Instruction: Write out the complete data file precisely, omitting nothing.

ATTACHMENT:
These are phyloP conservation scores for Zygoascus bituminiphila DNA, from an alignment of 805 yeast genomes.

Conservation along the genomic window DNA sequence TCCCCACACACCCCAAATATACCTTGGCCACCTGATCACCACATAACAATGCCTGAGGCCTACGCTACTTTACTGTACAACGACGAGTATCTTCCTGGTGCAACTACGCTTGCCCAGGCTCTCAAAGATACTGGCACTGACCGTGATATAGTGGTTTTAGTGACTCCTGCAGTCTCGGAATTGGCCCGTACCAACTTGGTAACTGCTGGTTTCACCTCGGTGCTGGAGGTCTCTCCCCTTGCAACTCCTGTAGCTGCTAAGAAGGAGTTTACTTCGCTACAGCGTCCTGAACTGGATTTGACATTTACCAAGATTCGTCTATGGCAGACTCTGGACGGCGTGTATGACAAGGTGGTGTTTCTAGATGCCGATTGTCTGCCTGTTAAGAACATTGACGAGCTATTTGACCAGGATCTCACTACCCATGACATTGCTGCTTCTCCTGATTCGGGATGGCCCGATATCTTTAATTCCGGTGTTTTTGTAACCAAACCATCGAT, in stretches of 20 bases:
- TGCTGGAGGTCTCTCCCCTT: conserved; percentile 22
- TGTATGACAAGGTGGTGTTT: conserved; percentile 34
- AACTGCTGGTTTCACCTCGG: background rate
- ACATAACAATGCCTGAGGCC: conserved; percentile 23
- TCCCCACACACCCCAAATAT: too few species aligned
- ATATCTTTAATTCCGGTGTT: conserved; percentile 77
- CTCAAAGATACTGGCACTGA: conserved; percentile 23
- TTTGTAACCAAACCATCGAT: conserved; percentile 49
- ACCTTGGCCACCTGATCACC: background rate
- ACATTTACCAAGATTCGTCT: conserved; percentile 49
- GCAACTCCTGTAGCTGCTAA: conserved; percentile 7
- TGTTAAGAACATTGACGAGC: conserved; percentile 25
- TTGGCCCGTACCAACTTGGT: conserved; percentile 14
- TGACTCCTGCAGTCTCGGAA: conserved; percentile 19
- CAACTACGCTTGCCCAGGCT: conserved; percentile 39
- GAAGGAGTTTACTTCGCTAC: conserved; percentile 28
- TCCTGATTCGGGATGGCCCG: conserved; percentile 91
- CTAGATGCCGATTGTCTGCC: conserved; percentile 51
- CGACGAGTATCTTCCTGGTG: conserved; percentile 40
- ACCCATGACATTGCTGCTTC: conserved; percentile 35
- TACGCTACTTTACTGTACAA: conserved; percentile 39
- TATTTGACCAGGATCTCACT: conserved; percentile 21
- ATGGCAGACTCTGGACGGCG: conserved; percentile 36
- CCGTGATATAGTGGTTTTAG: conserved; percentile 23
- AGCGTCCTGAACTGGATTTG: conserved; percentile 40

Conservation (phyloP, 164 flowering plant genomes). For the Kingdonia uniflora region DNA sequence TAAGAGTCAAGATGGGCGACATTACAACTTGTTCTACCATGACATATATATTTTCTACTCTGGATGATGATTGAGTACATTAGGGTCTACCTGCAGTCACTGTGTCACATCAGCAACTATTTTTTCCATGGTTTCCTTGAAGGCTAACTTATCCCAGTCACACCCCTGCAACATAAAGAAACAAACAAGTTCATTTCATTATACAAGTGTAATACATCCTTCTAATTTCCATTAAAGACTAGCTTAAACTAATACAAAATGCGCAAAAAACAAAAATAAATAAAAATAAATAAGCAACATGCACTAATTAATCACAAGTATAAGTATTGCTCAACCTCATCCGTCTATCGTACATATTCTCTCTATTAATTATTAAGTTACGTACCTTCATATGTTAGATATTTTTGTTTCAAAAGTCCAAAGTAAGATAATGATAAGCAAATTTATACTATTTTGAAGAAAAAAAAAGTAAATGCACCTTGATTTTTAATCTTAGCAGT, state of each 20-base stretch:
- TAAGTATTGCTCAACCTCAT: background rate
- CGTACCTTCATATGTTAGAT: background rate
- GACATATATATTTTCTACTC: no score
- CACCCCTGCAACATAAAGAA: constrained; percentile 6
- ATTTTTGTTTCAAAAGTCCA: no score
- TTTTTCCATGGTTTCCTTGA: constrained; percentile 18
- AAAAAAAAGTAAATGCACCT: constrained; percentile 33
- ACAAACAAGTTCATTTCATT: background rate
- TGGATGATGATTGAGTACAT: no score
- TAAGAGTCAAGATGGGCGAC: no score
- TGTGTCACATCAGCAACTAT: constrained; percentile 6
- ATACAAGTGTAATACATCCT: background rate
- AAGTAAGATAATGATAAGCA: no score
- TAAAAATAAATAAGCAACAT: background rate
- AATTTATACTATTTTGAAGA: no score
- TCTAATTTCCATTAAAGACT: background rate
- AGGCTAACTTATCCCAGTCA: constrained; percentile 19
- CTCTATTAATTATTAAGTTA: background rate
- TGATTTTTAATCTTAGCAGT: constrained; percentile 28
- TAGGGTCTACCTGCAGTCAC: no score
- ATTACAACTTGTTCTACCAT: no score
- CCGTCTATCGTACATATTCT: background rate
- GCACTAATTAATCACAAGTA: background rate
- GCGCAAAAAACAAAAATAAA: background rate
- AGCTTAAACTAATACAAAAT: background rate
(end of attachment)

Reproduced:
These are phyloP conservation scores for Zygoascus bituminiphila DNA, from an alignment of 805 yeast genomes.

Conservation along the genomic window DNA sequence TCCCCACACACCCCAAATATACCTTGGCCACCTGATCACCACATAACAATGCCTGAGGCCTACGCTACTTTACTGTACAACGACGAGTATCTTCCTGGTGCAACTACGCTTGCCCAGGCTCTCAAAGATACTGGCACTGACCGTGATATAGTGGTTTTAGTGACTCCTGCAGTCTCGGAATTGGCCCGTACCAACTTGGTAACTGCTGGTTTCACCTCGGTGCTGGAGGTCTCTCCCCTTGCAACTCCTGTAGCTGCTAAGAAGGAGTTTACTTCGCTACAGCGTCCTGAACTGGATTTGACATTTACCAAGATTCGTCTATGGCAGACTCTGGACGGCGTGTATGACAAGGTGGTGTTTCTAGATGCCGATTGTCTGCCTGTTAAGAACATTGACGAGCTATTTGACCAGGATCTCACTACCCATGACATTGCTGCTTCTCCTGATTCGGGATGGCCCGATATCTTTAATTCCGGTGTTTTTGTAACCAAACCATCGAT, in stretches of 20 bases:
- TGCTGGAGGTCTCTCCCCTT: conserved; percentile 22
- TGTATGACAAGGTGGTGTTT: conserved; percentile 34
- AACTGCTGGTTTCACCTCGG: background rate
- ACATAACAATGCCTGAGGCC: conserved; percentile 23
- TCCCCACACACCCCAAATAT: too few species aligned
- ATATCTTTAATTCCGGTGTT: conserved; percentile 77
- CTCAAAGATACTGGCACTGA: conserved; percentile 23
- TTTGTAACCAAACCATCGAT: conserved; percentile 49
- ACCTTGGCCACCTGATCACC: background rate
- ACATTTACCAAGATTCGTCT: conserved; percentile 49
- GCAACTCCTGTAGCTGCTAA: conserved; percentile 7
- TGTTAAGAACATTGACGAGC: conserved; percentile 25
- TTGGCCCGTACCAACTTGGT: conserved; percentile 14
- TGACTCCTGCAGTCTCGGAA: conserved; percentile 19
- CAACTACGCTTGCCCAGGCT: conserved; percentile 39
- GAAGGAGTTTACTTCGCTAC: conserved; percentile 28
- TCCTGATTCGGGATGGCCCG: conserved; percentile 91
- CTAGATGCCGATTGTCTGCC: conserved; percentile 51
- CGACGAGTATCTTCCTGGTG: conserved; percentile 40
- ACCCATGACATTGCTGCTTC: conserved; percentile 35
- TACGCTACTTTACTGTACAA: conserved; percentile 39
- TATTTGACCAGGATCTCACT: conserved; percentile 21
- ATGGCAGACTCTGGACGGCG: conserved; percentile 36
- CCGTGATATAGTGGTTTTAG: conserved; percentile 23
- AGCGTCCTGAACTGGATTTG: conserved; percentile 40

Conservation (phyloP, 164 flowering plant genomes). For the Kingdonia uniflora region DNA sequence TAAGAGTCAAGATGGGCGACATTACAACTTGTTCTACCATGACATATATATTTTCTACTCTGGATGATGATTGAGTACATTAGGGTCTACCTGCAGTCACTGTGTCACATCAGCAACTATTTTTTCCATGGTTTCCTTGAAGGCTAACTTATCCCAGTCACACCCCTGCAACATAAAGAAACAAACAAGTTCATTTCATTATACAAGTGTAATACATCCTTCTAATTTCCATTAAAGACTAGCTTAAACTAATACAAAATGCGCAAAAAACAAAAATAAATAAAAATAAATAAGCAACATGCACTAATTAATCACAAGTATAAGTATTGCTCAACCTCATCCGTCTATCGTACATATTCTCTCTATTAATTATTAAGTTACGTACCTTCATATGTTAGATATTTTTGTTTCAAAAGTCCAAAGTAAGATAATGATAAGCAAATTTATACTATTTTGAAGAAAAAAAAAGTAAATGCACCTTGATTTTTAATCTTAGCAGT, state of each 20-base stretch:
- TAAGTATTGCTCAACCTCAT: background rate
- CGTACCTTCATATGTTAGAT: background rate
- GACATATATATTTTCTACTC: no score
- CACCCCTGCAACATAAAGAA: constrained; percentile 6
- ATTTTTGTTTCAAAAGTCCA: no score
- TTTTTCCATGGTTTCCTTGA: constrained; percentile 18
- AAAAAAAAGTAAATGCACCT: constrained; percentile 33
- ACAAACAAGTTCATTTCATT: background rate
- TGGATGATGATTGAGTACAT: no score
- TAAGAGTCAAGATGGGCGAC: no score
- TGTGTCACATCAGCAACTAT: constrained; percentile 6
- ATACAAGTGTAATACATCCT: background rate
- AAGTAAGATAATGATAAGCA: no score
- TAAAAATAAATAAGCAACAT: background rate
- AATTTATACTATTTTGAAGA: no score
- TCTAATTTCCATTAAAGACT: background rate
- AGGCTAACTTATCCCAGTCA: constrained; percentile 19
- CTCTATTAATTATTAAGTTA: background rate
- TGATTTTTAATCTTAGCAGT: constrained; percentile 28
- TAGGGTCTACCTGCAGTCAC: no score
- ATTACAACTTGTTCTACCAT: no score
- CCGTCTATCGTACATATTCT: background rate
- GCACTAATTAATCACAAGTA: background rate
- GCGCAAAAAACAAAAATAAA: background rate
- AGCTTAAACTAATACAAAAT: background rate